The Cotton Club
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What The Cotton Club lacks is cohesion. As written by Coppola and novelist William Kennedy (then enjoying the peak of his critical acclaim), the movie struggles to exceed the narrative scope of The Godfather, but its multiple early-'30s plot lines fail to form any strong connective tissue. It's three (or four) movies in one, with cornet player Dixie Dwyer (Richard Gere, playing his own jazzy solos) drifting from one story to the next--loving a young, ambitious vamp (Diane Lane, with whom Gere shares precious little chemistry), enjoying the success of a hotshot hoofer (Gregory Hines), and protecting his brazen bother (Coppola's then-newcomer nephew, Nicolas Cage) from the deadly temper of mob boss Dutch Schultz (James Remar). Bob Hoskins and Fred Gwynne also score big in grand supporting roles, but The Cotton Club is perhaps best appreciated for its meticulous re-creation of Harlem's Cotton Club heyday, and the brilliant music (Ellington, Calloway, etc.) that brought rhythm to gangland's rat-a-tat-tat. --Jeff Shannon
Top Customer Reviews
Richard Gere and Diane Lane are young, star-crossed, and multi-talented. Gere does his own cornet solos and Lane sings a gravelly "Ain't I Blue" while carrying a torch for Dixie Dwyer (Gere) right before her mobster boyfriend's deadly jealous eyes. Gere and Lane hate each other for their impossible love: they dance a slapping fight on the dance floor of the club while other dancers imitate their brawl, believing it to be a new dance step. This is among the many classic moments not to be missed.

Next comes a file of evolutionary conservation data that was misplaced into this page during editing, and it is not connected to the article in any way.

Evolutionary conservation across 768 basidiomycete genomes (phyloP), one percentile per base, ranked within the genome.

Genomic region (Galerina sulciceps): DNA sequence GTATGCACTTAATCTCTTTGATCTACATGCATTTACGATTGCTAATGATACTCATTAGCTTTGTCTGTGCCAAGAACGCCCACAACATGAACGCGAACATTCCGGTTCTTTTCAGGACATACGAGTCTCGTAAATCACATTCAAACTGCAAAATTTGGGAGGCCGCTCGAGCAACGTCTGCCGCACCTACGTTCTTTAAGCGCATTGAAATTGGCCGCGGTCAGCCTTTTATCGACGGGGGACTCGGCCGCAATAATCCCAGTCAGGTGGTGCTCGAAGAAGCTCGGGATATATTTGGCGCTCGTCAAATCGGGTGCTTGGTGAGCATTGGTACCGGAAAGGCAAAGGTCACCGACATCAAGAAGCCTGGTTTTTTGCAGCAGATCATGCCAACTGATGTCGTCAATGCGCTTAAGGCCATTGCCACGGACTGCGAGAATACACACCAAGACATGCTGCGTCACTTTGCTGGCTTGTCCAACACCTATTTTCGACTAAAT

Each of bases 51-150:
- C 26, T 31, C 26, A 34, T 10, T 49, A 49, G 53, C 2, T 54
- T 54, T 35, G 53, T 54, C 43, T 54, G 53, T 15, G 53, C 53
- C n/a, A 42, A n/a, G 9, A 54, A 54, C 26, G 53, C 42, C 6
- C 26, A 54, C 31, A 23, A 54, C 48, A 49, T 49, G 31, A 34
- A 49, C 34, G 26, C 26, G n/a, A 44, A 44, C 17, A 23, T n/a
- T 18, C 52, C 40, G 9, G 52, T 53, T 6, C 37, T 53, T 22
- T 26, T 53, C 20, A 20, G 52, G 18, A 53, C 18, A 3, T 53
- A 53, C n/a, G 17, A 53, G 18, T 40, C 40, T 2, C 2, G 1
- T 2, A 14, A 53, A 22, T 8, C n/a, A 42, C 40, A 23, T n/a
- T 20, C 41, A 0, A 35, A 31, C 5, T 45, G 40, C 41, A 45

A sub-theme of segregation is interwoven with stunning tap numbers and loaded songs, showing the irony and snobbery of a famous club that allowed only black people to sing, dance, and hoof it on stage while not allowing them entry via the front door as patrons. (See The Cotton Club's own Website for more history.)
At times, although the rivalry and bloodshed was riveting (I abhor gratuitous violence in movies but this one could not be told without depicting the violence of the era) there were moments when I wished we could just cut to the stage for an entire performance--instead of seeing snatches cut, albeit skillfully, into the mob and romance scenes. The song and dance numbers were sensational; it left me longing to transport myself back to the hey day of The Cotton Club for a year's worth of stellar entertainment.
My one disappointment was Cab Calloway. The actor chosen for the role certainly had the energy and crazy spontaneity of the real Cab, but not near the voice.Read more ›
Most Recent Customer Reviews
Should have been presented as a full-screen movie, as it was meant to be when first released. The best I could get on my television was a reduced version with about one-quarter of... Read morePublished 1 month ago by Patricia A. Foucault
Sets, costumes and music are great.
Gere and Lane are laughably horrible, but everyone else is quite good. Read more
A classic movie with great actors. Tap dancing scenes are outstanding.Published 10 months ago by Old Student
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